One possibility is that the sun somehow managed to gravitationally grab onto a free-floating world or a planet orbiting another star and add it to the solar system’s crown. Computer simulations performed by Gongjie Li and Fred Adams, both of the CfA, suggest that the odds of this happening are less than 2 percent.
If Planet Nine didn’t come from outside the solar system, then it must have come from within. Models performed by Scott Kenyon of the CfA and Benjamin Bromely of the University of Utah suggest there’s a good chance the hypothetical world could have been born where it was, or been booted into the outer solar system by interactions with the giant planets.
"The nice thing about these scenarios is that they’re observationally testable," Kenyon said in a statement.
"A scattered gas giant will look like a cold Neptune, while a planet that formed in place will resemble a giant Pluto with no gas."
Not everyone is waiting to see the planet before trying to dive inside of it. Astrophysics professor Christoph Mordasini and his doctoral student Esther Linder, both of the University of Bern in Switzerland, modeled what astronomers might see when they spot Planet Nine.
Assuming that it is a smaller version of the ice giants Uranus and Neptune, with hydrogen and helium dominating its atmosphere, the pair calculated that a 10-Earth-mass Planet Nine would be about 3.7 times wider than our planet. Temperatures would average minus 375 degrees Fahrenheit (minus 226 degrees Celsius).
"This means that the planet’s emission is dominated by the cooling of its core," Linder said in a statement.
Sunlight would contribute very little to the light of the planet, making it brighter in the infrared wavelengths than in visible light.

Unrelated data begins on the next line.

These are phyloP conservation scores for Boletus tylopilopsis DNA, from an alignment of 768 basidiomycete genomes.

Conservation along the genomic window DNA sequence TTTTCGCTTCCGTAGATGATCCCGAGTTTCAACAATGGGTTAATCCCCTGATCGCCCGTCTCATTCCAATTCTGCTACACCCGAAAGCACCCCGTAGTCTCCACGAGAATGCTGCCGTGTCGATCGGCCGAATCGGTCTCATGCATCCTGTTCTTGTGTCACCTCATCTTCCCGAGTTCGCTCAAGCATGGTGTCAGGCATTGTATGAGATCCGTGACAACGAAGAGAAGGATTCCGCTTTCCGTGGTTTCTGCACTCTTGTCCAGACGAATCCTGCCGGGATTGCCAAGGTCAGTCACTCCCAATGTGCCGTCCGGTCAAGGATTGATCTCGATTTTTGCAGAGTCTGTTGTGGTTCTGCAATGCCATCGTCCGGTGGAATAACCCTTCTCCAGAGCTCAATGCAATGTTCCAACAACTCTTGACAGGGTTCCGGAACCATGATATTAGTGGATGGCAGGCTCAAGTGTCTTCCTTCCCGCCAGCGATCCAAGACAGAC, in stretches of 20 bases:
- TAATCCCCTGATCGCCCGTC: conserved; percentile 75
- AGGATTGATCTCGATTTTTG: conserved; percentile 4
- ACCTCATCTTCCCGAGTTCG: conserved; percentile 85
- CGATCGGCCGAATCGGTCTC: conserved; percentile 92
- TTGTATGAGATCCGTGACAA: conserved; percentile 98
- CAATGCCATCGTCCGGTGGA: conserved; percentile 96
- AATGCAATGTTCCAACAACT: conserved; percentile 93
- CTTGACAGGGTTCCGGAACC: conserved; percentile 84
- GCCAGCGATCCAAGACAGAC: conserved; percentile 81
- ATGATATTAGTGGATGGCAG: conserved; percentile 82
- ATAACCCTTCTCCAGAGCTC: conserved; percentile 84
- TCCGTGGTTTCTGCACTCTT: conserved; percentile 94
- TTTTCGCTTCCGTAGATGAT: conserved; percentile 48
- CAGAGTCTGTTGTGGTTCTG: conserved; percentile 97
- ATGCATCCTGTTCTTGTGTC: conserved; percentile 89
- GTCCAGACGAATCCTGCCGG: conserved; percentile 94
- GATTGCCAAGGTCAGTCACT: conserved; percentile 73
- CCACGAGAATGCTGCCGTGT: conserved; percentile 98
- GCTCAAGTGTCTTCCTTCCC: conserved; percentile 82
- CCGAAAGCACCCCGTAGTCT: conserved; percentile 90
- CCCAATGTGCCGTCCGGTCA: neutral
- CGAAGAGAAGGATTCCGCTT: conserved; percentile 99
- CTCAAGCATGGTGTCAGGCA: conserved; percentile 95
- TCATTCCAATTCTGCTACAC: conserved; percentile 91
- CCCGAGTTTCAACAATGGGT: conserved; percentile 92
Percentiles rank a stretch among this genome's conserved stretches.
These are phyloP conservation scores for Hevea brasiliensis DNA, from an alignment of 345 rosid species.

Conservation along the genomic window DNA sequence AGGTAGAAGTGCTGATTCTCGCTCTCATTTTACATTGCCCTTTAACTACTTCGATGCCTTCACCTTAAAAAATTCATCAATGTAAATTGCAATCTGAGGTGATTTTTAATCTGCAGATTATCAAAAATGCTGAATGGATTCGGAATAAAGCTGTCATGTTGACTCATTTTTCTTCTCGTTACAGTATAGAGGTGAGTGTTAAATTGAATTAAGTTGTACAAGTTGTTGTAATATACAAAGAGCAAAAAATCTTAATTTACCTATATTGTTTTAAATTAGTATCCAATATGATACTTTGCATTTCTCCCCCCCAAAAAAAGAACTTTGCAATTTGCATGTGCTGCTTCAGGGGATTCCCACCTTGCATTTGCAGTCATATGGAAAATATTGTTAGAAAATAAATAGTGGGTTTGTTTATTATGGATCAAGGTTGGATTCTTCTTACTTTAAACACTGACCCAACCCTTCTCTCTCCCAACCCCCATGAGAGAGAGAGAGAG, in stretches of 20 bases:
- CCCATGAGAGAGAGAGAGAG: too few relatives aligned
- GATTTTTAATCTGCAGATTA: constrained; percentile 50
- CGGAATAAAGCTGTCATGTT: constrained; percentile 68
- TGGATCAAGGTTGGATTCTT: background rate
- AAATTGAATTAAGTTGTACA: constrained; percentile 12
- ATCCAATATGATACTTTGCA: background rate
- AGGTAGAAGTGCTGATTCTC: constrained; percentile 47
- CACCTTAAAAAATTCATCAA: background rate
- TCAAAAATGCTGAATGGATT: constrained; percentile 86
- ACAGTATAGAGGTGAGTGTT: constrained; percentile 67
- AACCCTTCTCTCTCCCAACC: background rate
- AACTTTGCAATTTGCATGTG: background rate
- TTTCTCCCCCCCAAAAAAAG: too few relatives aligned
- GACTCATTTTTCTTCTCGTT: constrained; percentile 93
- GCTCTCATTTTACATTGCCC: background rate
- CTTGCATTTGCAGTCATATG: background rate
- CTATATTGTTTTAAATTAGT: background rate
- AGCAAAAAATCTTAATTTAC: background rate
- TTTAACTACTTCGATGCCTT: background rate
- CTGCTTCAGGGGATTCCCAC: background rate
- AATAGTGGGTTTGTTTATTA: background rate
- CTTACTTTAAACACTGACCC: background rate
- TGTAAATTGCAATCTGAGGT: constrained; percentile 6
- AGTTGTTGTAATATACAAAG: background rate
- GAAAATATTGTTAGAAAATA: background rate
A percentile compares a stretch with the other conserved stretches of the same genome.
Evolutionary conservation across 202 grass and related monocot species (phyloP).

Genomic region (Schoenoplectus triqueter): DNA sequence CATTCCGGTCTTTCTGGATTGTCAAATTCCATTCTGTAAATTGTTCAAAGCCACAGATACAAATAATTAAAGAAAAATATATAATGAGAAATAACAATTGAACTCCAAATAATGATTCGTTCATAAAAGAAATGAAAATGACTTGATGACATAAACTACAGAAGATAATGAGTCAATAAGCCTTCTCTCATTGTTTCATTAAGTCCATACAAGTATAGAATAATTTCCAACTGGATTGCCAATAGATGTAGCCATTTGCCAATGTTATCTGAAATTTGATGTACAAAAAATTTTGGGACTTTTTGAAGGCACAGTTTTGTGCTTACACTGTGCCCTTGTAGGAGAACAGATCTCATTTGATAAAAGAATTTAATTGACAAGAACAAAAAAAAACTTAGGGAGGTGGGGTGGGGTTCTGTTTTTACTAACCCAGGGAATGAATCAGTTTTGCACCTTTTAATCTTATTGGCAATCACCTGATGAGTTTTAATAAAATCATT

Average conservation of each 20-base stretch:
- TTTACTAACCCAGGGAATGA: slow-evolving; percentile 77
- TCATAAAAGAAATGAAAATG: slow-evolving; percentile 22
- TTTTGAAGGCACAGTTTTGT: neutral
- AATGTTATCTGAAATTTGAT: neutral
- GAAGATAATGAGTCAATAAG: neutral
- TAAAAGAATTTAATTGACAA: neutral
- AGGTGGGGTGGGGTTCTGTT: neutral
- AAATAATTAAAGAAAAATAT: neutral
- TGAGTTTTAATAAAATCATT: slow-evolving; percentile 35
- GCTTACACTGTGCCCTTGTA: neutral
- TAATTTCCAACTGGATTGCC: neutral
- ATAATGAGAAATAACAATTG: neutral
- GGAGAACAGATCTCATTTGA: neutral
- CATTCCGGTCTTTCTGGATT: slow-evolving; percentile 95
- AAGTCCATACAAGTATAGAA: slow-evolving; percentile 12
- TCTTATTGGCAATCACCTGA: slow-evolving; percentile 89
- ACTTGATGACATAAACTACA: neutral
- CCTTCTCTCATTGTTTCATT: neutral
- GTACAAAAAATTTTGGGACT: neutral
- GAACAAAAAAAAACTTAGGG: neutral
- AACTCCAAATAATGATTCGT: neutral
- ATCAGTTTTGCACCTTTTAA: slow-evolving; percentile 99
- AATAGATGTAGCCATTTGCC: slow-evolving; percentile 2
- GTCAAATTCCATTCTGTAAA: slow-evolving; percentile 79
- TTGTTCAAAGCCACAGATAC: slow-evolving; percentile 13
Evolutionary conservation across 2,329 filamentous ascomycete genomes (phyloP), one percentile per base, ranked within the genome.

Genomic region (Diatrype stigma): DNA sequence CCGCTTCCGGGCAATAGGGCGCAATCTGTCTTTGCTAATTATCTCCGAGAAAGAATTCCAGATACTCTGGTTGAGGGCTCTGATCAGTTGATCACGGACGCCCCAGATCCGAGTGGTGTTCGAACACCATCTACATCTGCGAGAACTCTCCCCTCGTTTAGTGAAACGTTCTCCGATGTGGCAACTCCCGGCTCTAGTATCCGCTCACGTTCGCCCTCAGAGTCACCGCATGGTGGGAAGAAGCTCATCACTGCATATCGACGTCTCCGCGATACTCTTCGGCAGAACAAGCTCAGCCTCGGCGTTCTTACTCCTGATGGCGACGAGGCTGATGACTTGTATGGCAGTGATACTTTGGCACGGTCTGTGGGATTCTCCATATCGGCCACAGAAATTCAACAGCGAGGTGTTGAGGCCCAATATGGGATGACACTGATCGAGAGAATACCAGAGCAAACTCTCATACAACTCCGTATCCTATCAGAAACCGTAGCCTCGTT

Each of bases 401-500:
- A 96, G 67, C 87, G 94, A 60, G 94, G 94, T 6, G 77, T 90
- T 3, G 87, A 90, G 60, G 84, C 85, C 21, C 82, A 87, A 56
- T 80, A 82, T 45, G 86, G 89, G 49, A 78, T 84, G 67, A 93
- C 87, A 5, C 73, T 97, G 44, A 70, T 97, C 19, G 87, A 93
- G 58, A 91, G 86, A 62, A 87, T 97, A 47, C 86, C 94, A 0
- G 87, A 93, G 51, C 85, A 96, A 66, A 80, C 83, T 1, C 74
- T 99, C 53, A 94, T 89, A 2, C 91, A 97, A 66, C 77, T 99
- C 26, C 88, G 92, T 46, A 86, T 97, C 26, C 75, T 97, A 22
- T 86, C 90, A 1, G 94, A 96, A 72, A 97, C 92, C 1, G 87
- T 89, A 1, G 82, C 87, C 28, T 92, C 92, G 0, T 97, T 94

Although the world remains unseen, that doesn’t mean we should fear it. Reports by the New York Post published in April claimed that Planet Nine could hurl asteroids and comets toward Earth, with potentially devastating consequences. The video, which had several factual errors, was dismissed by Brown.
"Hey, so … fun fact? Planet Nine is not going to cause the Earth's destruction. If you read that it will, you have discovered idiotic writing!" Brown said via his Twitter account, @plutokiller.
He also dismissed the idea that the world played a role in mass extinctions of the past. While the planet orbits a significant distance from the sun, it isn’t quite far enough out to stir up the Oort Cloud, the region of icy comets beyond the Kuiper Belt. With a 10,000-year orbit, it would also constantly bombard the Earth, Brown said.
"I suspect it has something like zero effect on us, he told Space.com previously.
Hunting the unseen
Planet Nine remains hypothetical; no one has actually seen the world. But that doesn’t mean scientists aren’t searching for it. Batygin and Brown started off by searching through previous skymaps, hunting their unseen world.
"We dumpster-dived into the existing observational data to search for Planet Nine," Batygin said." Because we didn’t find it we were able to rule out parts of its orbit."
Exoplanet researcher Nicolas Cowan of McGill University in Montreal thinks Planet Nine might show up in present and future surveys of the cosmic microwave background. Depending on the planet’s orbit, it could also be picked up by the Dark Energy Survey, a project in the Southern Hemisphere designed to probe the acceleration of the universe. NASA’s WISE instrument should also be able to spot the giant, helping to narrow down the potential paths of the planet.
Linder and Mordasini remain cautious. According to their models, existing surveys would likely be incapable of spotting the world if it weighs in at less than 20 Earth masses, especially if it was far enough away.
Batygin and Brown are trying to obtain telescope time on the Subaru Telescope on Mauna Kea in Hawaii. They’re asking for roughly 20 nights of observing, a significant amount of time on a powerful instrument that is constantly in use.
"It’s a pretty big request compared to what other people generally get on the telescope," Brown told Space.com.
"We’ll see if they bite."
If they do, he estimated that the planet could be spotted within a year.